The Human Communication and Technology Division of NCA is seeking paper reviewers for the Fall 2009 Convention submissions. The past several years have seen a burgeoning number of submissions come to HCTD and some of the richest research in the field examines the interconnectedness of technology and human communication. This year NCA has also introduced a compressed turnaround time for the submission of reviews by the divisions. Consequently, we wish to generate a large number of reviewers to evaluate the work being submitted to the Division this year. This is an opportunity for you to share your expertise and support the Division and the Discipline. We are seeking reviewers with a variety of theoretical, methodological, and topical backgrounds. We also wish to involve faculty and graduate students in the review process. If you are interested in reviewing please contact either Kris Markman ( or John Howard ( with your methods/theories/topics of interest. And please pass this along to any colleagues who may have an interest in reviewing!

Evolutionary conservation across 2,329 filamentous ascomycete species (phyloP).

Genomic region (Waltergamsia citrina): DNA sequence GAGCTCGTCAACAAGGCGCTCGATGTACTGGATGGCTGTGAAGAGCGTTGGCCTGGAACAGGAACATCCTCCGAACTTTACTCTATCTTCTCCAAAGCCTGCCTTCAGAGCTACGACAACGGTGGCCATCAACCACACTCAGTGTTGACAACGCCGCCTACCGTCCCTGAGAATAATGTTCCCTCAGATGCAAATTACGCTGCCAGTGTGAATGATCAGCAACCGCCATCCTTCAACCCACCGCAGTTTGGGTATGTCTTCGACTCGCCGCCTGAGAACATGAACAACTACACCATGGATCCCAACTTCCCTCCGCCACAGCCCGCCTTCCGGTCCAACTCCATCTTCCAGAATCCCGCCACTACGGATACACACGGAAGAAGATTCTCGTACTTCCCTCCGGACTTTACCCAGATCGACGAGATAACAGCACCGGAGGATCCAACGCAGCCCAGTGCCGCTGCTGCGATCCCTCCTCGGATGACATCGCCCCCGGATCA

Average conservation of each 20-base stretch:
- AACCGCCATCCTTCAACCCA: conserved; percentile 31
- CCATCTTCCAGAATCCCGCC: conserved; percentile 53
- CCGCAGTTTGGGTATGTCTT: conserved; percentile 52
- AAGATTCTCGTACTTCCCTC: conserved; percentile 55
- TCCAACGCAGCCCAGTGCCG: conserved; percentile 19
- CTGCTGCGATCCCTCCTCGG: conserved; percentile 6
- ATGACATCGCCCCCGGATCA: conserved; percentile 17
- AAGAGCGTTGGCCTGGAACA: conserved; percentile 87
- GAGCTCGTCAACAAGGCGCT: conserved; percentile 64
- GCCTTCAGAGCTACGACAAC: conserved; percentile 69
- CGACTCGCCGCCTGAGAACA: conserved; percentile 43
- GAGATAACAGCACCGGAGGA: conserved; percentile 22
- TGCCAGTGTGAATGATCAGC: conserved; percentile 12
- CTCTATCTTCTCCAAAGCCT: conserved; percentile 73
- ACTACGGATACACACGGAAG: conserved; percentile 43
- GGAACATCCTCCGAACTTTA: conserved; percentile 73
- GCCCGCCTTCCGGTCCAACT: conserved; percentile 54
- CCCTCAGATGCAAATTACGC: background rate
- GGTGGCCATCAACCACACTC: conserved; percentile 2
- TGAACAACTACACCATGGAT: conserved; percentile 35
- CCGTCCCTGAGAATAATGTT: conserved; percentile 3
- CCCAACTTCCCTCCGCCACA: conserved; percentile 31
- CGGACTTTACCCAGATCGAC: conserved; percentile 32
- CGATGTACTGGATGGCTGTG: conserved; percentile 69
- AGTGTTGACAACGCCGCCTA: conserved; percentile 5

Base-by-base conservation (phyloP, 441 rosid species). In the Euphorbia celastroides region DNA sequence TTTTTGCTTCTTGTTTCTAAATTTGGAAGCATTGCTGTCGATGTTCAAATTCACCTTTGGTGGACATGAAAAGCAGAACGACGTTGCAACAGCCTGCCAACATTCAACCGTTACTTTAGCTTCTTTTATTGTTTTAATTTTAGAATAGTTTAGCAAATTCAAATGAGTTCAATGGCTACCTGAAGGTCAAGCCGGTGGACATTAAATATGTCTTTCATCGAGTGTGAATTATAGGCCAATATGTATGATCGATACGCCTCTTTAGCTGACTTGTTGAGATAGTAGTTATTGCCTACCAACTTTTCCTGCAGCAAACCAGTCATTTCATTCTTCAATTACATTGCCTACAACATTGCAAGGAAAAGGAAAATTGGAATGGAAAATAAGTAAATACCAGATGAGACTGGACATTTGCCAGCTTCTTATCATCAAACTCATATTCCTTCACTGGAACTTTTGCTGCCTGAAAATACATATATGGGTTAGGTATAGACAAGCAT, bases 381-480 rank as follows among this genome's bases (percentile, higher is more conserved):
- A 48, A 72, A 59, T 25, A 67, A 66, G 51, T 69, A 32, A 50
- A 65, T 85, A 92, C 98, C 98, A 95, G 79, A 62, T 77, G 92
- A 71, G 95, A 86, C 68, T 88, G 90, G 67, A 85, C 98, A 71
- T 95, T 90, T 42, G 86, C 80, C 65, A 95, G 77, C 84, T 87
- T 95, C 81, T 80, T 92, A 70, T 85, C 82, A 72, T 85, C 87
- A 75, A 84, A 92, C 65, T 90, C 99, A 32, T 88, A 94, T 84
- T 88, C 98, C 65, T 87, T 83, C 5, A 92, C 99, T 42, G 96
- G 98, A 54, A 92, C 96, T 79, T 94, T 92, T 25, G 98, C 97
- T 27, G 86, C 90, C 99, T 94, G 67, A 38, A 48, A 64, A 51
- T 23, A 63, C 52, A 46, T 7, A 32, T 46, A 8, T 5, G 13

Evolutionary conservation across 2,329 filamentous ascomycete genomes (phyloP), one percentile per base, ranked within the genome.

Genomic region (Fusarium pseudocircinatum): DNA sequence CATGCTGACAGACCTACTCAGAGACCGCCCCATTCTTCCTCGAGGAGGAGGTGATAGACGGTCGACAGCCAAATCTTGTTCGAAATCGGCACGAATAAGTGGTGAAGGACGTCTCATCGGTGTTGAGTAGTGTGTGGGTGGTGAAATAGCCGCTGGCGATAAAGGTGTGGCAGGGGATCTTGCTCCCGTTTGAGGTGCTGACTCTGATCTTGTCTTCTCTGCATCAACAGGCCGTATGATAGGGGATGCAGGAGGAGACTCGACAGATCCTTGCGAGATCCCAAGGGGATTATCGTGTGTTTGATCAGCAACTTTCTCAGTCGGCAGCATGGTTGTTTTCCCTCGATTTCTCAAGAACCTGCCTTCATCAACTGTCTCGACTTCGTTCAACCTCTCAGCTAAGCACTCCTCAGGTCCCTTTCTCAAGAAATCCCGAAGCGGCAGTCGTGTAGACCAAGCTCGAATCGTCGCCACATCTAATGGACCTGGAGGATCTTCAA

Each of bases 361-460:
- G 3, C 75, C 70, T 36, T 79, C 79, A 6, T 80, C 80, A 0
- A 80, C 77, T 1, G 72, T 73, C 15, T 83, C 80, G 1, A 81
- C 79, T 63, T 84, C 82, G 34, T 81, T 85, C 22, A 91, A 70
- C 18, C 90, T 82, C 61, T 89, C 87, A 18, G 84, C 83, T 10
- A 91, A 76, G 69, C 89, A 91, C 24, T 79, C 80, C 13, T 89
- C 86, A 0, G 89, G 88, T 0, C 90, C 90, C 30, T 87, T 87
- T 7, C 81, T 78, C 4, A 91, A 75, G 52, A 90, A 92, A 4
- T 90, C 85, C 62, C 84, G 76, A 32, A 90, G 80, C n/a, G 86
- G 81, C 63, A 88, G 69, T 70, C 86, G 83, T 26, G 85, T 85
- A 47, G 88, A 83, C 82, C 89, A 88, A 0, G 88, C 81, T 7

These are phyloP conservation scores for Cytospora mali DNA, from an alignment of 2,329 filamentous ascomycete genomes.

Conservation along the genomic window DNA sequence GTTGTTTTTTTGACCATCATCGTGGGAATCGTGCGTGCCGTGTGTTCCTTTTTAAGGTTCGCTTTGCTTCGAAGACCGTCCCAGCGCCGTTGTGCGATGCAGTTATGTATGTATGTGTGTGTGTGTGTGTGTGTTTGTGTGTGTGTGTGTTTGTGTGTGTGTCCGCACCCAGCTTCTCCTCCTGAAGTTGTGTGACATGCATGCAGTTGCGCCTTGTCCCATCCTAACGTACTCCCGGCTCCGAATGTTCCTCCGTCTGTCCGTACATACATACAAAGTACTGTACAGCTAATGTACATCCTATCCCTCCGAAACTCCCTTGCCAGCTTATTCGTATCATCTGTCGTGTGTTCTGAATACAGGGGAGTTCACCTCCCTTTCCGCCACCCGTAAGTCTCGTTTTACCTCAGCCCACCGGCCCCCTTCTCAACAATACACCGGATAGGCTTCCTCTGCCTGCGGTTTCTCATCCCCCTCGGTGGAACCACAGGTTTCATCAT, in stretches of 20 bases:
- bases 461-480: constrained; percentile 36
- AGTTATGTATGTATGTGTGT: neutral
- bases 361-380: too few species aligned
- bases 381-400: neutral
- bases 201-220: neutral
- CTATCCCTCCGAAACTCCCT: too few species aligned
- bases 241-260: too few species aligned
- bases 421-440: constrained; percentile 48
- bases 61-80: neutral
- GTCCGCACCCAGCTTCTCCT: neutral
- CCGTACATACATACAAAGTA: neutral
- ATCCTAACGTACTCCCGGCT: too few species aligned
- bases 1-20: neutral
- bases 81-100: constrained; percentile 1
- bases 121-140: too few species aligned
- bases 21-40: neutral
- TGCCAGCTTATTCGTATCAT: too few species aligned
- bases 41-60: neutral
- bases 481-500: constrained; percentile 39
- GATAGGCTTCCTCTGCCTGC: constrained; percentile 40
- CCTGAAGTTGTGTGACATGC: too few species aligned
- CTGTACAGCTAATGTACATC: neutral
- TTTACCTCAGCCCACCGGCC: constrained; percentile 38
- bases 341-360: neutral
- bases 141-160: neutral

Pop Culture Field Study at San Diego's Comic-Con International

If you have students interested in popular culture, marketing, or the media industries, please encourage them to visit for information about a field study program at next summer's Comic-Con International in San Diego, CA.
The one-week program (July 22-26, 2009) engages students as participant-observers of Comic-Con International, studying the intersection between mass marketing and fan cultural practices through ethnographic research. Comic-Con is the perfect backdrop to delve into this crossroad as hundreds of vendors and over 100,000 fans gather there to exchange symbolic meaning—and  currency! And while Comic-Con features comic books, manga, and graphic novels, students interested in all manner of popular culture can find something of interest to study at the Con, including anime, sci-fi, gaming, film, television, and much, much more. You can see more information about the Con itself at
Students will also have the rather unique opportunity to make a public presentation of their observations and tentative conclusions at the end of the week as a part of the Comic Arts Conference ( held in conjunction with Comic-Con. The field study is sponsored by Wittenberg University and taught by Matthew J. Smith, Associate Professor of Communication who can be reached at